Newspaper headlines: May and Juncker clash and 'Brexit charge' for Brits
"Why the hell do we bother?" is the headline in the Daily Express, next to a photograph of a heated exchange between European Commission President Jean-Claude Juncker and UK PM Theresa May in Brussels.
According to the Daily Telegraph, the pair had a public war of words that left a cloud over the EU summit.
The Financial Times says the prime minister has threatened to crash the Brexit deal unless other EU leaders agree to discuss changes to help her sell it at Westminster.
Mrs May has returned home angry, bruised and empty handed, according to the Guardian.
The Times says her deal is dead and the cabinet is split over how to proceed - with one group leaning towards another referendum, another backing a softer Norway-style deal and a third willing to risk leaving without a deal.
The paper says the rival groups are planning to ambush the prime minister with demands next week.
The Independent says Mrs May suffered an "embarrassing rebuff" at the summit.
It says the most likely way to get a deal through the Commons now is to secure a cross-party majority.
Work and Pensions Secretary Amber Rudd agrees.
Writing in the Daily Mail, she says the government needs to "try something different".
The Mirror says if Mrs May can't find a path through then the only solution is to hand the task to Parliament.
Penny Mordaunt is expected to be the first cabinet minister to unveil detailed plans for a "managed no deal", the Telegraph reports.
It says the international development secretary will suggest agreeing a two-year transition period to allow the UK to develop a maximum facilitation scheme to trade with the EU, which would use technology to create as frictionless a customs border as possible.
Away from Brexit, the Daily Mail reports that panic sales - with discounts of up to 80% - are being held to try to save the High Street.
It says there are fears some big chains could run out of cash as footfall is expected to be lower than last year.
The head of the British Retail Consortium tells the Daily Express the government can help by cutting business rates but ultimately the future of the High Street is in the hands of the consumer.
The Daily Mail publishes mugshots of 14 people who have been convicted of fraud in the wake of the Grenfell Tower tragedy.
The paper between them they took £670,000 from funds intended to help victims.
It calls them parasites and ghouls.
The Times says a further 14 people are under investigation and the total stolen could top £1m.
It says the a climate of chaos and confusion and a council facing intense political pressure in the aftermath of the tragedy was "ripe for opportunists".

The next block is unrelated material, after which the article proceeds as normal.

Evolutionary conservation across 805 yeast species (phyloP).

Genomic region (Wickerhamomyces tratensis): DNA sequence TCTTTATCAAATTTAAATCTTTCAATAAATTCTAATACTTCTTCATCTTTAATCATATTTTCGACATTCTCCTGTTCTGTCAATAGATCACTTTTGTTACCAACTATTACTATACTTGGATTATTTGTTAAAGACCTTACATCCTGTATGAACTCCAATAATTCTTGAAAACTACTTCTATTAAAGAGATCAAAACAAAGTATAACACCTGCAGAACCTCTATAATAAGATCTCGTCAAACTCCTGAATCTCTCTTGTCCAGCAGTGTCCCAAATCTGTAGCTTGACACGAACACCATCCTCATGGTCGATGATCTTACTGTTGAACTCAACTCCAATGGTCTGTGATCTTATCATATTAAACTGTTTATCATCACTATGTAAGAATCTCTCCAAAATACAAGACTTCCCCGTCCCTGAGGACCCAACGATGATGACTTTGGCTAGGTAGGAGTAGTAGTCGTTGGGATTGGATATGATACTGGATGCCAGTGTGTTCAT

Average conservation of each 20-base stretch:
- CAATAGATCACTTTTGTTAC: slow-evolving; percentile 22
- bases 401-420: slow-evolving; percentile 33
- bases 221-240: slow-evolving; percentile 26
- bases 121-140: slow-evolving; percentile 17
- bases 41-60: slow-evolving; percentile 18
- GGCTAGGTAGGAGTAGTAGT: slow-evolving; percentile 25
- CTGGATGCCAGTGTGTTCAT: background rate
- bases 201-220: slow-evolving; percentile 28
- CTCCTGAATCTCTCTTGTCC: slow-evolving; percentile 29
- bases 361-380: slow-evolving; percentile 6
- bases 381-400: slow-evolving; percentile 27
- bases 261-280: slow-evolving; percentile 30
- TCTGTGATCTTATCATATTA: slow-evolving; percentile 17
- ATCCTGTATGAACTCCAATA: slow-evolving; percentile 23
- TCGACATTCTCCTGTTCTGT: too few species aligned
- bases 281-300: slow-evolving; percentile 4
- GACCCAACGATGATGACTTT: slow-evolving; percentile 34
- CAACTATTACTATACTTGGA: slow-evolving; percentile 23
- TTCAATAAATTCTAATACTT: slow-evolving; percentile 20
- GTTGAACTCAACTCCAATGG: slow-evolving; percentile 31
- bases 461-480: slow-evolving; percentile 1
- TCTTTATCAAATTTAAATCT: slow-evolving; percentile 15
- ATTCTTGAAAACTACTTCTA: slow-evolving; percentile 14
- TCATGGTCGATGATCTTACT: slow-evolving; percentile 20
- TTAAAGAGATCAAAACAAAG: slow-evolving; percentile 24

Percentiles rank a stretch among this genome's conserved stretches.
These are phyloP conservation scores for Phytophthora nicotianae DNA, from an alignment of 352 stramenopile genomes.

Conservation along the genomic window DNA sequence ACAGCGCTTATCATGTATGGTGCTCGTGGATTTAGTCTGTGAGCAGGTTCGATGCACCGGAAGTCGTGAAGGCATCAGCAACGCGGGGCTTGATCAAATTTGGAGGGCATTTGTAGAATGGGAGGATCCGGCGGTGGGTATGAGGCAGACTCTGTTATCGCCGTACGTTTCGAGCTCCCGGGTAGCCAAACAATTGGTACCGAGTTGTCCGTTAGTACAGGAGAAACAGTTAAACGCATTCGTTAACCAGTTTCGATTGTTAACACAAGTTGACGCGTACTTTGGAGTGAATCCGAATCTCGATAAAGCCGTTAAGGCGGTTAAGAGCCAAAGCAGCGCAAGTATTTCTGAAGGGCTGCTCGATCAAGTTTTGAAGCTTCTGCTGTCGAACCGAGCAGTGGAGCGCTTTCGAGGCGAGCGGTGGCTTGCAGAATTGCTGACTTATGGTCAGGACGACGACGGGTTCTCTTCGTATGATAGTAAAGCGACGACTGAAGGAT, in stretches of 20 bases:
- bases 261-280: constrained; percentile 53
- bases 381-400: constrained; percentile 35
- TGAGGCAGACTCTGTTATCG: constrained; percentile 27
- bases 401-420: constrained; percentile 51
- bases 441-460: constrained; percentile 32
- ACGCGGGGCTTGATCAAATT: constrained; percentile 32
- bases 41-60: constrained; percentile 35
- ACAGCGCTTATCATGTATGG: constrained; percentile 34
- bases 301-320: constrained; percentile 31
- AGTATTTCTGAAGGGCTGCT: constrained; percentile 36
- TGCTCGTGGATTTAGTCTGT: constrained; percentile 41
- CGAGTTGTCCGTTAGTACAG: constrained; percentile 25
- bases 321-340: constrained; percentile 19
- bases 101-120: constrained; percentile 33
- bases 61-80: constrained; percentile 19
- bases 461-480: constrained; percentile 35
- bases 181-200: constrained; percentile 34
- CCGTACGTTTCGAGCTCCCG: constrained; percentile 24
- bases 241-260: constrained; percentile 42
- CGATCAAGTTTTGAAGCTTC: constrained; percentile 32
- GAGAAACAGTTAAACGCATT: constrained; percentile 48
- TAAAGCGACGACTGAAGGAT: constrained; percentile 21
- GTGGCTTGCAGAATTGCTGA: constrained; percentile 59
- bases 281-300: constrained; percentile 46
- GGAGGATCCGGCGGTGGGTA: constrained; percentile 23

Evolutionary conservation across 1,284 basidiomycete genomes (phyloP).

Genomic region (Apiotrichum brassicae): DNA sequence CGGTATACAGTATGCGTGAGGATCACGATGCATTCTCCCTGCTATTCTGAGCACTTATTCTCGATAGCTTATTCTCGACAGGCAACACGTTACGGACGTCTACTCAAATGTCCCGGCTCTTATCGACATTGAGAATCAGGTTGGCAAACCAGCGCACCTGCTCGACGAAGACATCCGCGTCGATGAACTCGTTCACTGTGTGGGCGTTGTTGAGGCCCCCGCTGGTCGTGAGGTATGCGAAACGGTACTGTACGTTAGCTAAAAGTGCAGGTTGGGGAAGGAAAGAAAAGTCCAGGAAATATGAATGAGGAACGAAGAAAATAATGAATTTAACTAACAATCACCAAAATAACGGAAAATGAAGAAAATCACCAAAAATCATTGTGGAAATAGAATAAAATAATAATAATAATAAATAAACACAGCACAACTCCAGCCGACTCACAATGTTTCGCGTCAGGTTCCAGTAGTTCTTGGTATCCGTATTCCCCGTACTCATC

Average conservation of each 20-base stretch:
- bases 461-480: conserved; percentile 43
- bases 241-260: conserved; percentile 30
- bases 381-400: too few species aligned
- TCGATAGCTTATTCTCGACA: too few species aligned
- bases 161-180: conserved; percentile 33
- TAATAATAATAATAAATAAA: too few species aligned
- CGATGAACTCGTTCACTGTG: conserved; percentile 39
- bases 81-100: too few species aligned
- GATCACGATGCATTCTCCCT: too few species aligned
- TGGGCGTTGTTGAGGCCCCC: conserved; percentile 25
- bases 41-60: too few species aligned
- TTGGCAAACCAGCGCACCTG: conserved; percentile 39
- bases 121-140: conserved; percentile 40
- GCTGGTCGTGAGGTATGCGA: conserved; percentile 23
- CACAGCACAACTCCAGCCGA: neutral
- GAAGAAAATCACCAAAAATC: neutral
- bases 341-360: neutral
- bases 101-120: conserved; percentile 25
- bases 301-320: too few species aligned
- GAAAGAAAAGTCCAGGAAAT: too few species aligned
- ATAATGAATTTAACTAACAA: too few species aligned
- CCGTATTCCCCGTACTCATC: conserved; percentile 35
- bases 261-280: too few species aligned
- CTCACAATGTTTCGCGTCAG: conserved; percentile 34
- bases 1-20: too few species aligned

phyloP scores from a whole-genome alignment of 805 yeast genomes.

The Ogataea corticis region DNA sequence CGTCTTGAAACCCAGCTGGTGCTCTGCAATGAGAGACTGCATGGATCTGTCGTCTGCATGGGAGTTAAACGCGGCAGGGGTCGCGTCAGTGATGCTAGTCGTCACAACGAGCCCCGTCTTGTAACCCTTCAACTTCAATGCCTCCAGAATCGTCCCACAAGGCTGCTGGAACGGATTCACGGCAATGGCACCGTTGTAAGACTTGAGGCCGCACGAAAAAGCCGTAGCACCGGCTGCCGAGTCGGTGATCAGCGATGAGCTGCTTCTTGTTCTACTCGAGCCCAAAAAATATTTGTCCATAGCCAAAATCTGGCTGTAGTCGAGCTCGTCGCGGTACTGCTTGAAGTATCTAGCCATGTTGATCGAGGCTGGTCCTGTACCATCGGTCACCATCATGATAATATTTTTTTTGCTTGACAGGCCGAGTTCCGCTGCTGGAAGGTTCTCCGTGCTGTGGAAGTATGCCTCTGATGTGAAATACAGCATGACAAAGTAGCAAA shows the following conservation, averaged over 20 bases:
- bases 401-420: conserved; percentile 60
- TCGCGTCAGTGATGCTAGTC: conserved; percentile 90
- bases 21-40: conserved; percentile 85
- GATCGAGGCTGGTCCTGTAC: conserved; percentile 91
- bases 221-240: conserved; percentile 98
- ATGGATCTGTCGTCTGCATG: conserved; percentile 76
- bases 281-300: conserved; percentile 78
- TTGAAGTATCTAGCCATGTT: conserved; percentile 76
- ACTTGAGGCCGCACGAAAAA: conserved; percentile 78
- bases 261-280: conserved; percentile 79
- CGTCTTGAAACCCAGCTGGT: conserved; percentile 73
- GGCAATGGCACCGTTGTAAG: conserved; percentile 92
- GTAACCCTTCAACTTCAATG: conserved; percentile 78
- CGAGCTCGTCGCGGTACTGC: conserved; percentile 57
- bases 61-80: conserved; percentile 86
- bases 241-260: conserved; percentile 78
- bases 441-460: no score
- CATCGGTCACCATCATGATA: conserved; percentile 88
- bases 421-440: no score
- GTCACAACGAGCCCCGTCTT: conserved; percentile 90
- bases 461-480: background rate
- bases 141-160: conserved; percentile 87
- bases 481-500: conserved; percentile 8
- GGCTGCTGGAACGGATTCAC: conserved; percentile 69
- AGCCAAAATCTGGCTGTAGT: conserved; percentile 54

Arts minister Michael Ellis has told the Times the process for keeping treasures in the UK needs to be strengthened, after an American billionaire failed to abide by the gentleman's agreement that gives UK institutions time to raise a matching bid to stop pieces being taken abroad.
The paper reports that the hedge fund manager Tom Hill - who bought a painting for £30m - told the National Gallery that after a fall in the value of the pound against the dollar he wanted £38m from the museum.
Markle sparkle versus country Kate is how the Mail sums up the royal Christmas cards sent by the Cambridges and the Sussexes.
The Times says they display the couples' "wildly different styles", which are summed up by the Daily Telegraph as the "relaxed family" and the "Hollywood love match".
The Telegraph points out Prince William's "daringly" unbuttoned shirt in his picture of "rural normality" with his family in Norfolk.
The Sun's royal photographer Arthur Edwards says people will look at it and feel the Royal Family's future is in safe hands.
The Daily Mirror says Meghan and Harry's card - with a black and white image, taken from behind them as they watch fireworks at their wedding - couldn't be more different and "oozes Hollywood glamour".
The Express says it looks like a still from a Bond movie.
The Guardian, meanwhile, says few cards plead to be over-analysed more than one sent by former Labour leader Ed Miliband.
It shows him leaping from behind the "Ed-stone" - on which Labour carved its 2015 election promises - but with the words changed to quote David Cameron's tweet offering a choice between "stability and strong government" or "chaos with Ed Miliband ".
"At least someone is enjoying themselves", the paper says.